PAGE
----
Ming Emperor Yongle and the Ming dynasty Tombs, Beijing. When entering the great hall of the first Ming tomb, you see a statue of Emperor Yongle on his throne. He reigned from the late 14th century up to 1424. There are 13 similar tombs in the Beijing region. The buildings are now museums and many artefacts from the Ming Dynasty are on display. We visited three different tombs. The tombs are connected by the “Spirit Way”. This is a walking path on which every 50 to a 100 metres you encounter a giant Chinese statue. They show us warriors, animals and mythical creators.
Located in central Beijing, the Summer Palace is a sublime embodiment of Chinese horticulture. Dominated by Kunming Lake and the Longevity Hill, this historical complex came into existence in 1750 as a luxurious royal garden used for resting purposes. It became the main residence for the royal family of the Ming Dynasty before being destroyed by the Anglo-French allied force. Empress Dowager Cixi reconstructed the palace in 1888, and remained here till her death. The complex comprises lakes, palaces and gardens along with 3000 man-made ancient structures of towers, pavilions, bridges within its vast area of 742.8 acres. Exemplifying one of the finest garden architectural structures, this magnificent complex is divided into four parts, the Front Hill area, the Rear Hill area, the Court area and the Lake area. The southern slope of the Hill area is occupied with grand buildings, such as the Hall of Moral Glory, the Hall of Sea of wisdom, Bayoun Bronze Pavilion and Revolving Archives along with the Hall of Dispelling Clouds, decorated with marble balusters. The Rear Hill area is composed of lesser constructions and most parts of the section are in ruins. The Lake area occupies a large part within the complex. A long gallery, interspersed with bridges, pavilions and wharfs, connects the eastern and western causeways of the lake. The Seventeenth arch bridges, the Hall of Embracing Universe, the statue of Bronze Ox, the Nanhu Island and Marble Boat are the prime attractions within this area.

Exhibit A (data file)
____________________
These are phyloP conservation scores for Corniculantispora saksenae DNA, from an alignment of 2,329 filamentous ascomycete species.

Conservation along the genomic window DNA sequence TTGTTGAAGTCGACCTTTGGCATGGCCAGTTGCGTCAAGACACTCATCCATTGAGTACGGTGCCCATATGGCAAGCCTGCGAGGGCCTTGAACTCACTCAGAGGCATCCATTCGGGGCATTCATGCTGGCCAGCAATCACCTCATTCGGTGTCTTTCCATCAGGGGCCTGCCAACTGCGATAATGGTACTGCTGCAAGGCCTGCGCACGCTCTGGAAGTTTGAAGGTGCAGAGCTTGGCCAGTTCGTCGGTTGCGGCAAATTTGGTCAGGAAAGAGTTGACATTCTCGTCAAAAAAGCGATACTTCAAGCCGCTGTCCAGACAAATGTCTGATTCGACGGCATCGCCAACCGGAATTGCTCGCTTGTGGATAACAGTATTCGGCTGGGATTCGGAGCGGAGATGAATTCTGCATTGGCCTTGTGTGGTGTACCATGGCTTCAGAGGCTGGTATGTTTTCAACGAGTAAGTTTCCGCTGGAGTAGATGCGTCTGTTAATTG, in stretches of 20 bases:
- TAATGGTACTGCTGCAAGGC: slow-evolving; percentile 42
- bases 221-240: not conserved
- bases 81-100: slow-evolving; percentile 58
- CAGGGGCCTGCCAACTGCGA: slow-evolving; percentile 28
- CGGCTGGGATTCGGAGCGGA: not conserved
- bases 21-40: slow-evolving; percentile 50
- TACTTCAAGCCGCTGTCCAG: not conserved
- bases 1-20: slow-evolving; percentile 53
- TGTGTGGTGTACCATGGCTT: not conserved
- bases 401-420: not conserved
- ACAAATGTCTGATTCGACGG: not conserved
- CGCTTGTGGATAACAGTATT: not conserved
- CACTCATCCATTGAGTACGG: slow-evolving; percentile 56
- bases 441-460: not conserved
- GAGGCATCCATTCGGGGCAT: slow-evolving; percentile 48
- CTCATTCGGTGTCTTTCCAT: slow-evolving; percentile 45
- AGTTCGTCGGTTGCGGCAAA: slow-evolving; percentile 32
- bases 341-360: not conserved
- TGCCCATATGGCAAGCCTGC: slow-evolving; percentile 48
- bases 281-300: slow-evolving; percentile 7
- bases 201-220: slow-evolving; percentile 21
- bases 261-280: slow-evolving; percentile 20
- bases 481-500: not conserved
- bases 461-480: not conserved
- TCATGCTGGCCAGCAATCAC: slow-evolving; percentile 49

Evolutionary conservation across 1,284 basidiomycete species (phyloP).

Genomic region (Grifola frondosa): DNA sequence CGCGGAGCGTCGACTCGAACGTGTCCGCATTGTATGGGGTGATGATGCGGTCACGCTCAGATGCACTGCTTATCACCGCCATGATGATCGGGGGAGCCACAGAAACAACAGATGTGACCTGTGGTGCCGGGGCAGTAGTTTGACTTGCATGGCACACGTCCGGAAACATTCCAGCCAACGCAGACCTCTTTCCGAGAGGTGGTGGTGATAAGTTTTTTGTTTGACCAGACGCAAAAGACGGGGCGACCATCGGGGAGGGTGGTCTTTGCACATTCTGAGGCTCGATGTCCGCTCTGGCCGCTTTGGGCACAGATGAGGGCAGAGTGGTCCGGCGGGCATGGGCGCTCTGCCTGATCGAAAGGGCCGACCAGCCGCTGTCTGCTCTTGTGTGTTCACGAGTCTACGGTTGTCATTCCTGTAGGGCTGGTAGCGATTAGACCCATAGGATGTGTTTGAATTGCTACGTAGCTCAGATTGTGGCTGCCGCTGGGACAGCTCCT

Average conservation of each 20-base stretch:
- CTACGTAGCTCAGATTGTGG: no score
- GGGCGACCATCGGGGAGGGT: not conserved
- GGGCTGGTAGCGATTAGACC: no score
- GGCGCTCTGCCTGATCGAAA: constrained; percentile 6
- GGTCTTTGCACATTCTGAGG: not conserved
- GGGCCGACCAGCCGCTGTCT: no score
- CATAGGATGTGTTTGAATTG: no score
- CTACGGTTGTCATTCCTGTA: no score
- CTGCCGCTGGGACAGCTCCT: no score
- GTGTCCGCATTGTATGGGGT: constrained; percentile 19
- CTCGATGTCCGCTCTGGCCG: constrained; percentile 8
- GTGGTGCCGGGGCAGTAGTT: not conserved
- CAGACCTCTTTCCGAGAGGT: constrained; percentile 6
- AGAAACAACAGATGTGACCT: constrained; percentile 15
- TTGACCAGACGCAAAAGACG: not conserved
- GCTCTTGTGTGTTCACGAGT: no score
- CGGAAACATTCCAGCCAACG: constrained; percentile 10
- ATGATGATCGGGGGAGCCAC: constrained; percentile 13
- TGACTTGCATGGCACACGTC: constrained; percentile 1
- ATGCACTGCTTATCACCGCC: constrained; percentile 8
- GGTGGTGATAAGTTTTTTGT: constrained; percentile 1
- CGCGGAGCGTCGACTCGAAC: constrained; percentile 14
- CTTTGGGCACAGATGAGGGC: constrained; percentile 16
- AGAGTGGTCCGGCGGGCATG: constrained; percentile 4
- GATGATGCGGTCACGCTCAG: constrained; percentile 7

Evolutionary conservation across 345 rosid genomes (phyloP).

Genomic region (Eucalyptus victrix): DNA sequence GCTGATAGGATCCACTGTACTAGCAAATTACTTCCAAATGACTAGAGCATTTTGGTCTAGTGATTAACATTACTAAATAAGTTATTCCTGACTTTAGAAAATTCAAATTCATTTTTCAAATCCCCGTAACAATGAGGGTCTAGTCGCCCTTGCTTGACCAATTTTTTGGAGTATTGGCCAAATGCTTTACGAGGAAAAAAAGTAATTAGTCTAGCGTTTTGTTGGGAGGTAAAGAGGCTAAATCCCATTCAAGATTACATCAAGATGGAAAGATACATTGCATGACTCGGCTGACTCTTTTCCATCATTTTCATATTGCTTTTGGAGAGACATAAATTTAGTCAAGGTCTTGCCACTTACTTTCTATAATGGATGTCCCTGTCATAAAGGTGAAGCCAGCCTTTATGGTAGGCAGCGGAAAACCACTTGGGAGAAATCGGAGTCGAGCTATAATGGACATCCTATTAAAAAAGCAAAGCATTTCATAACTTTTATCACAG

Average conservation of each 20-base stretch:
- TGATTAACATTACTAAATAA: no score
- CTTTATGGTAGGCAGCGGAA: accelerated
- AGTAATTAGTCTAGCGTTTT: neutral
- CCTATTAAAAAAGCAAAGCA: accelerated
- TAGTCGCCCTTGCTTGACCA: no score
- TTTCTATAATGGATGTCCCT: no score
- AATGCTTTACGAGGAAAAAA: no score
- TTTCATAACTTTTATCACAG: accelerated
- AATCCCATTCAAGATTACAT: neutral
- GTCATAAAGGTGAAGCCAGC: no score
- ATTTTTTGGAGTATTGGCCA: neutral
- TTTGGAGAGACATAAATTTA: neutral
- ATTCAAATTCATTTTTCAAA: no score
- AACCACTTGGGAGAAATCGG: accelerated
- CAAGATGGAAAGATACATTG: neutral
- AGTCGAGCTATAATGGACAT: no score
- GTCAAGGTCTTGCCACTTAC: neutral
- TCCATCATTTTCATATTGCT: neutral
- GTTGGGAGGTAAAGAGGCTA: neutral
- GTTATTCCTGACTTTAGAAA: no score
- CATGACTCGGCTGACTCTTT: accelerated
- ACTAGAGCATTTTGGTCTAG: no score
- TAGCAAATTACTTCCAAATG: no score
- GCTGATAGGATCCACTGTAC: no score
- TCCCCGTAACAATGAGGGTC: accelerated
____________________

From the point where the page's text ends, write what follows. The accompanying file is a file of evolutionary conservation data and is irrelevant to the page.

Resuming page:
The Summer Palace (simplified Chinese: 颐和园; traditional Chinese:頤和園; pinyin: Yíhé Yuán) is a vast ensemble of lakes, gardens and palaces in Beijing, China. The Summer Palace is mainly dominated by Longevity Hill and the Kunming Lake. It covers an expanse of 2.9 square kilometres (720 acres), three-quarters of which is water. Longevity Hill is about 60 metres (200 feet) high and has many buildings positioned in sequence. The front hill is rich with splendid halls and pavilions, while the back hill, in sharp contrast, is quiet with natural beauty. The central Kunming Lake covering 2.2 square kilometres (540 acres) was entirely man-made and the excavated soil was used to build Longevity Hill. In the Summer Palace, one finds a variety of palaces, gardens, and other classical-style architectural structures. In December 1998, UNESCO included the Summer Palace on itsWorld Heritage List. It declared the Summer Palace "a masterpiece of Chinese landscape garden design. The natural landscape of hills and open water is combined with artificial features such as pavilions, halls, palaces, temples and bridges to form a harmonious ensemble of outstanding aesthetic value." It is a popular tourist destination but also serves as a recreational park.